Extremely Easy to Use

I am using this with my Arduino. I was going to use one of the triggers to activate a sound file for a Halloween Prop controller I’m building. The serial control was so easy to set up and use, the code minor in nature. I use the Software Serial example so it frees up the USB to upload revisions to the sketches. I find the MP3 Trigger easier to use than the MP3 Shields I’ve used in the past. I highly recommend this item. It’s easy to use, compact and versatile.

amazing product and easy

Couldn’t be happier with this product such an easy board for starters. The only complaint I have is that its $50. But I guess if I came out with a great product like this I’d charge that too.

One cool little board

This is an amazing device that allows you to add sounds and full music scores to your project. The build quality of the board is excellent and the designers pre-thought it out well with even individual solder points in many cases in addition the the receptacles on the board. (ie: Left and right solder points for audio in addition to the 3.5 mm stereo jack!)

Real good product

If u wanna use some sort of switches it would do the job. But if i had known that if u wanna use it as a standalone, and trigger some sort of sensors like: motion / pir / temp . Then u need a arduino/ sparkfun board.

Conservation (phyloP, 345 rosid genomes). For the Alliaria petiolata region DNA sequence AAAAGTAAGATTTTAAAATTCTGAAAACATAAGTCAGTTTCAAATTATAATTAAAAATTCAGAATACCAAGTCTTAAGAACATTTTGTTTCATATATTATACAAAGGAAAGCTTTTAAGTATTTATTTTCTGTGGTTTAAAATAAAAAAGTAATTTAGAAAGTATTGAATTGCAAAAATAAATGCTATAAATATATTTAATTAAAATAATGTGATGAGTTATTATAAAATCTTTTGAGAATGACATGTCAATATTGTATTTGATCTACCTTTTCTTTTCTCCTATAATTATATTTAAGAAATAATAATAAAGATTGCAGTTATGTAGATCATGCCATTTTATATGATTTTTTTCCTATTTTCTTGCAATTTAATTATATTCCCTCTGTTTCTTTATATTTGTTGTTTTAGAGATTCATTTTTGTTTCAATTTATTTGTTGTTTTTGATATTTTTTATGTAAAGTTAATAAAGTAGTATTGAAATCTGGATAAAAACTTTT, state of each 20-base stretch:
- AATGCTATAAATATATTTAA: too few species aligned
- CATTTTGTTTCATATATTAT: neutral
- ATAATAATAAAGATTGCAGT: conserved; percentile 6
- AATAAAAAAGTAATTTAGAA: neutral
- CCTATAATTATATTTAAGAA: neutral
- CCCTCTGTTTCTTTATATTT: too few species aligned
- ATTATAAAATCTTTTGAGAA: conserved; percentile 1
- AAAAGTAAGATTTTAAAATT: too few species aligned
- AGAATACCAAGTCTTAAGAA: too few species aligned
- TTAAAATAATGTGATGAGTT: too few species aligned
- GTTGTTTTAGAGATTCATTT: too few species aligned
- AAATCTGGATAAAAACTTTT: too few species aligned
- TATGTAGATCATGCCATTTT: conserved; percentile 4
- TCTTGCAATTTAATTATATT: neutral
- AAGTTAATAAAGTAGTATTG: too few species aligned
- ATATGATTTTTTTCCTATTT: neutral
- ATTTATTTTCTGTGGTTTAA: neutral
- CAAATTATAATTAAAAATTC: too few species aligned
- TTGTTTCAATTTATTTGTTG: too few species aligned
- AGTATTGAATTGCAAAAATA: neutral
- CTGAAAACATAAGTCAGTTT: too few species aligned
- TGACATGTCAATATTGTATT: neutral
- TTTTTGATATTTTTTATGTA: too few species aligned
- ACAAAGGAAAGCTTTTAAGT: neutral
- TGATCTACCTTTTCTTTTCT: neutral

I needed it for a project to trigger more then 4 pir sensors And to trigger the sound corresponding to that channel.

So now ill order a shild and a sparkfun bord to do the job And almost the same costs

I'm driving tacks with a sledge hammer

This board is way overkill for my project, BUT it works. I have wasted a lot of time with the cute little jobs for $5. They are unpredictable and unreliable. The MP3 Trigger does the job. One caveat - if you are waiting for an available character on the RX line for the end of the file - be sure to empty the buffer first. The extra characters that are sent in the “quiet” mode are there, too.

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Support Tips

Older version?

For anyone that has the older version without the line out jumpers, this ground loop isolator should protect their board.

Known good testing files

We have a handy set of tracks for testing a MP3 Trigger. Each track is a spoken word that says the name of that trigger. Trigger 1 says “One” 2 says “Two” etc… available here on request. Unzip these to a freshly formatted SD card and you’re in business.